First, the politics of European integration are at risk, i.e., a major historical project to which the Federal Republic is deeply indebted. The refugee policy of the federal government is contributing significantly to the disintegration of the EU. It is based on unilateral German decisions, the results of which are supposed to be Europeanized through a quota distribution mechanism. That is an illusion. Even if the European states could be persuaded to accept it, which is highly unlikely, the refugees don’t want it. How will they be kept in Poland and the Czech Republic, Portugal and France, unless one resorts to police-state strategies and permanent and strict border controls? They will go wherever their relatives and friends live, where they are best treated, receive the most generous social services, and see the best chances on the labor market. They are crowding into countries like Germany, Austria, and Sweden. A genuine European solution would mean: equalization of the practical refugee policies and the normalization of benefits to a European average. Has this Herculean task even been considered? Is Germany ready for it? This has hardly been discussed at all. Meanwhile there have been loud demands for a strengthening of the EU external borders, but so far only in vain. Whoever wants to reestablish and strengthen the EU as a legal order cannot in fact do without an effective definition of the space in which this order is supposed to apply, that is, genuine external borders. If the European states were to pursue this goal as a priority—as a condition of the continuity of the Schengen Zone and the EU—then the current refugee crisis might actually become a step on the way toward further European integration: but only in that case.

Second, we are being overwhelmed by the scope and speed of the immigration. When the costs of unlimited refugee absorption—necessarily at the cost of other goals and paid by other groups—are eventually understood and the social consequences are felt more clearly than they have been so far, dissatisfaction, tensions and open conflicts will increase significantly. Many immigrants already find their high expectations disappointed, and there will be much more of this in the future. The extreme right is visibly growing and can count on more gains. The debate is becoming shriller and violence more common. State policies will change in reaction to this: toward more surveillance, policing, and severity. Germany is changing, but not for the better. Historical comparisons show that successful integration does not take years but decades and often fails. In this arena, even the most well-meaning policies quickly reach limits, especially in a country where the thoroughly organized labor market—in contrast to its territory—is protected by very high entry barriers. Above all: the chances of successful integration decline with the size of the population to be integrated and its compact and massive arrival. Immigration must be quickly and significantly limited.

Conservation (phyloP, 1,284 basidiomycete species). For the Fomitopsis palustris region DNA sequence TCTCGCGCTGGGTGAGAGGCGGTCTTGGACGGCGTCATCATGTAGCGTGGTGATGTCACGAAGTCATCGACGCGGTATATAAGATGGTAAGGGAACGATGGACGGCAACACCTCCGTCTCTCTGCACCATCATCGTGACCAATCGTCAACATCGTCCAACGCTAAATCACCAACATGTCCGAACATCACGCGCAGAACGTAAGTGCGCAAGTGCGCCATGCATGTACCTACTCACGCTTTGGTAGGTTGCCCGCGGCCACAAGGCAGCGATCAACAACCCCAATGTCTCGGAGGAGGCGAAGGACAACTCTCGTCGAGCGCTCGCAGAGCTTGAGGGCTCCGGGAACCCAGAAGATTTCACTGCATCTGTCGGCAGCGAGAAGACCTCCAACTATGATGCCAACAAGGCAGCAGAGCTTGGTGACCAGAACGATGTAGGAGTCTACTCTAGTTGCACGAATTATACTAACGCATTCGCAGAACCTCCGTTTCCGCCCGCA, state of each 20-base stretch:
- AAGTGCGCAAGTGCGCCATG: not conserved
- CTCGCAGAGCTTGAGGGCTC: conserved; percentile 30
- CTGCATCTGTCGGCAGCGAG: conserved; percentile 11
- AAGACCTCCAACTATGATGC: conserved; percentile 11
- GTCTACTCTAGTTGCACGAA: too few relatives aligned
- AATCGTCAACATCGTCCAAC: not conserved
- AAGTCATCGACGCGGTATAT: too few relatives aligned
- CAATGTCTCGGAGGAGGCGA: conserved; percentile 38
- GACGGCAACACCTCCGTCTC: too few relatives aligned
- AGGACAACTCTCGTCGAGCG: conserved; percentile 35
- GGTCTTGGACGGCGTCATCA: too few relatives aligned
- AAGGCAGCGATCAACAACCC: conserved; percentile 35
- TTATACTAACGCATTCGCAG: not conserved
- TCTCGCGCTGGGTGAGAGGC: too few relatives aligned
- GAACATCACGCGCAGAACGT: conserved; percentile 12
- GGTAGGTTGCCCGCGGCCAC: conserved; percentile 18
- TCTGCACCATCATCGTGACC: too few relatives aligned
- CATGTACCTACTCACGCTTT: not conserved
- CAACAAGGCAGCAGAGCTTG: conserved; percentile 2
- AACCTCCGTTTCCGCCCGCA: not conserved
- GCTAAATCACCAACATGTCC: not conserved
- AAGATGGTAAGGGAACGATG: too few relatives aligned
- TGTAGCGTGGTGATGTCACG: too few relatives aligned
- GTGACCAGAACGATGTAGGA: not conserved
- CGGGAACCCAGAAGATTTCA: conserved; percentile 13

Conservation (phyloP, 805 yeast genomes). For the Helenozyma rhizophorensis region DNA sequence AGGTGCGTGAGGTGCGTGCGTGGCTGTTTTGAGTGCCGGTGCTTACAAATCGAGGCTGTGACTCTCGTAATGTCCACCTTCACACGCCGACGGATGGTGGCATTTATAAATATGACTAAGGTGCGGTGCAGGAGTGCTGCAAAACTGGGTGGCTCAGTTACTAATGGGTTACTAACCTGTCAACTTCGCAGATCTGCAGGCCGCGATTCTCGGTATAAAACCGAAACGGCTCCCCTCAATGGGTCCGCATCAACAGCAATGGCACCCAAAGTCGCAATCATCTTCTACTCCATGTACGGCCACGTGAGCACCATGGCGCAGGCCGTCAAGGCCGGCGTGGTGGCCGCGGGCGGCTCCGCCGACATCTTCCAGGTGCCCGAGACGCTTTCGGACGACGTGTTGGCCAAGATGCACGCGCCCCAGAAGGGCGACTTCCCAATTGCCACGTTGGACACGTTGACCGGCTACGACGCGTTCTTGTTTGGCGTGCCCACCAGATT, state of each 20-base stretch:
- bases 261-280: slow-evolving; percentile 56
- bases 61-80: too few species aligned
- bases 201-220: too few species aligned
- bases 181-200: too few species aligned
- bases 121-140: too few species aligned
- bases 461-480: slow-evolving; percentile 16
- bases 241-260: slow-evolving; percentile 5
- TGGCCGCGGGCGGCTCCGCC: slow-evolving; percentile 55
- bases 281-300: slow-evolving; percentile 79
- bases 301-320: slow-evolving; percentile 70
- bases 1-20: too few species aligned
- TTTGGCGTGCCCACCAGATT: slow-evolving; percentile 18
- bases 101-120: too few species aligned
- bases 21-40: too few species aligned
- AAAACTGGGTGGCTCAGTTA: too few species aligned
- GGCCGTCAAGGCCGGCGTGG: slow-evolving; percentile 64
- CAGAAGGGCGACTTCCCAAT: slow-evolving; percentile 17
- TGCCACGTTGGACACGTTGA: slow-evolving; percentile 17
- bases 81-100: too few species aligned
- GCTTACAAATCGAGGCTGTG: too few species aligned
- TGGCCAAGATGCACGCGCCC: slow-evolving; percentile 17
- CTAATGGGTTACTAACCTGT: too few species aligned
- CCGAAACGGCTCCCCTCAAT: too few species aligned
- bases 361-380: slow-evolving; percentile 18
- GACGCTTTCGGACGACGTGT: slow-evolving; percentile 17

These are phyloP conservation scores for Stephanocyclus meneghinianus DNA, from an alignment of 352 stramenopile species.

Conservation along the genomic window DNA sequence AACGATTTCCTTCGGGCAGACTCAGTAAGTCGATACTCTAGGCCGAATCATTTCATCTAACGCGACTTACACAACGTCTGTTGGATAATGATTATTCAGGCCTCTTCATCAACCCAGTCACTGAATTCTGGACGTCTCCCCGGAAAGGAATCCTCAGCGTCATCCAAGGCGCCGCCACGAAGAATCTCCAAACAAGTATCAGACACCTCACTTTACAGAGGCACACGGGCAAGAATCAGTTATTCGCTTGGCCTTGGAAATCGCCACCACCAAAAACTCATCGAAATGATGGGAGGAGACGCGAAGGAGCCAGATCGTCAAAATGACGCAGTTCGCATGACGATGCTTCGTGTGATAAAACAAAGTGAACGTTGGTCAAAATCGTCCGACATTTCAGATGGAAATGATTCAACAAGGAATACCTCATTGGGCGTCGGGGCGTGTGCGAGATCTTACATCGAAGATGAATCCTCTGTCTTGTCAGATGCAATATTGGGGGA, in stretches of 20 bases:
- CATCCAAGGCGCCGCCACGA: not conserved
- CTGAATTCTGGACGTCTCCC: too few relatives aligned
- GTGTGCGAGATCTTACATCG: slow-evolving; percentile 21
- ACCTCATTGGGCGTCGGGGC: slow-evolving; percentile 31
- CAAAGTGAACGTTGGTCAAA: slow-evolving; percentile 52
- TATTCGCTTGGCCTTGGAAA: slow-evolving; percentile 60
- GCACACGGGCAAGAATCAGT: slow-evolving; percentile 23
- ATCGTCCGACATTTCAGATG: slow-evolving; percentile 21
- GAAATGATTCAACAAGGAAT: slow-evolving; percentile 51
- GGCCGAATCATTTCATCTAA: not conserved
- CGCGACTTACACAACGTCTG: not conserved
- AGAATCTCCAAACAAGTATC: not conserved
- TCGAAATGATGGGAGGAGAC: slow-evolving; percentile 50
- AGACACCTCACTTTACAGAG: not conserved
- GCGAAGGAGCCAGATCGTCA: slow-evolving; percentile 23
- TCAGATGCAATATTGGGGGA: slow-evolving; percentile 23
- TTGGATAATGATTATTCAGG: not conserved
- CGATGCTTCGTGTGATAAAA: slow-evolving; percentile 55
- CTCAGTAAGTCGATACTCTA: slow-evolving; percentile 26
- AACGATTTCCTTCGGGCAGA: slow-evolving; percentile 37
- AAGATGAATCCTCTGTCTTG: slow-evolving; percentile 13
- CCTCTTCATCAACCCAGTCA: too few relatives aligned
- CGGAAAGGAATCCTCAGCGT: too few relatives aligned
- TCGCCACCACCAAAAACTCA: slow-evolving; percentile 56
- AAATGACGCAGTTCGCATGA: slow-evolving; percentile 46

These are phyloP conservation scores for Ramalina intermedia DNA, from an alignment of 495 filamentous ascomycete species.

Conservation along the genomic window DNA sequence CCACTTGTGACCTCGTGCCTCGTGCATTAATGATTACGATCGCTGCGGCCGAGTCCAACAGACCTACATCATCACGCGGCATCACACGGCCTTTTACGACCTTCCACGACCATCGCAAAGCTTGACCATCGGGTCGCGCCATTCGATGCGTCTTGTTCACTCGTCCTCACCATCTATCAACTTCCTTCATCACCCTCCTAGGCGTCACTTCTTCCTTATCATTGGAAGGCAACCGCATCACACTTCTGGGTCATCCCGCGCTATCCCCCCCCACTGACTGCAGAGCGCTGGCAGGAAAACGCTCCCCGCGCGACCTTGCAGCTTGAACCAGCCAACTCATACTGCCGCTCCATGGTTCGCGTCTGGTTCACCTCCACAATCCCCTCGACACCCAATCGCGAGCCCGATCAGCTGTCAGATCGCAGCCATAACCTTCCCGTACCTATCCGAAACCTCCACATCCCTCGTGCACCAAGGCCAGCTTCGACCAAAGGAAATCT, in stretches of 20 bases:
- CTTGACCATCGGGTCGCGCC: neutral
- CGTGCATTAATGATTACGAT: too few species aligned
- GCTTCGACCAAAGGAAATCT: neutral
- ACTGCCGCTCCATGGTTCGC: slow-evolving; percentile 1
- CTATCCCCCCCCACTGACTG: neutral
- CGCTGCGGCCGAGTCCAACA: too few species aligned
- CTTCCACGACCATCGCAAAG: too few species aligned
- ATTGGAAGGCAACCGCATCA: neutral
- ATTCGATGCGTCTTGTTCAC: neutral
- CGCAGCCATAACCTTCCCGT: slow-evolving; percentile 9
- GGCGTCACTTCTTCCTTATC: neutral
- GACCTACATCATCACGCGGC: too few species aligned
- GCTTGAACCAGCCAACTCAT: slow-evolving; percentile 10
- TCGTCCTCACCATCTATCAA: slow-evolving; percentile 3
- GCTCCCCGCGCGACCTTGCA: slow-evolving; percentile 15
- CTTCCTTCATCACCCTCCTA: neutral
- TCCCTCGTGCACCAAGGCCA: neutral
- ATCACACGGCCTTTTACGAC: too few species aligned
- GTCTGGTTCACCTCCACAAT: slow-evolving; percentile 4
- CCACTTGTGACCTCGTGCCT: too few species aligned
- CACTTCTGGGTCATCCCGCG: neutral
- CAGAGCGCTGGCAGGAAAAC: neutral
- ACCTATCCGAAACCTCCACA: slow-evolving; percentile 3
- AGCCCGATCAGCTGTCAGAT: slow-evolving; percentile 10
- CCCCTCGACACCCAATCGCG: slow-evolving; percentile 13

Yet a radical reversal is neither possible nor wished for. For the causes of the massive immigration include civil and religious wars, repression and brutal persecution, extensive poverty and misery, and increasingly the consequences of climate change and the dramatically unequal distribution of opportunities in the different regions of the world, now very visible in the age of globalization and digitalization. Some of this is the result of Western policies and selfishness, but a lot is not. This can be changed only very slowly, no matter how urgent it is to work on it with strength, patience, and a significant investment of resources—as German policies are already doing. Our asylum law and the pertinent agreements for the protection of refugees bind us. There is a moral obligation to help victims. Closing borders, isolation, a “fortress Europe”—these cannot be our goals; they would be incompatible with our values as well as with our interests, because we need immigration, impulses from the outside, and openness.

But in between unwanted isolation on the one hand and unlimited openness on the other, there is a lot of space that, as the example of Switzerland shows, can be shaped by realistic policies. These should include frank information about the real opportunities and difficulties of immigrants in Germany, clear indicators—with the same signaling force but in a reverse direction as Merkel’s selfies, and a dismantling of deceptive attractions to come. A time limitation on asylum allowance could be part of the solution. “Asylum” and “refugee” should be defined more narrowly. Differences have to be made: between victims of persecutions and acts of war, who should continue to receive unconditional protection in the future, and the large number of poverty and opportunity immigrants who come to us in a search for a better life, often on the basis of strategic decisions of their families’ willingness to assume risks and frequently with the help of a developed smuggling industry. We need a fair immigration law for them that provides them with chances and gives us the opportunity for selection in the light of our interests. The laws for asylum and refugee protection are not meant for them. However, both in terms of language and practice, our politics, the media, and the “welcome culture” regard all arrivals as victims and refugees, equally in need of protection. This is a kind of life-lie of our current “refugee policies,” which, with the generalization of the powerful victim narrative in the media, declares all immigrants to be desperately fleeing “refugees,” for whom a friendly reception becomes imperative on moralistic grounds. To break through this self-deception mechanism controls are needed, if not on the external borders of the EU then at the national borders, even if this has other disadvantages.

The German special path of the twentieth century turned out to be pernicious. We should end the new German special path as soon as possible.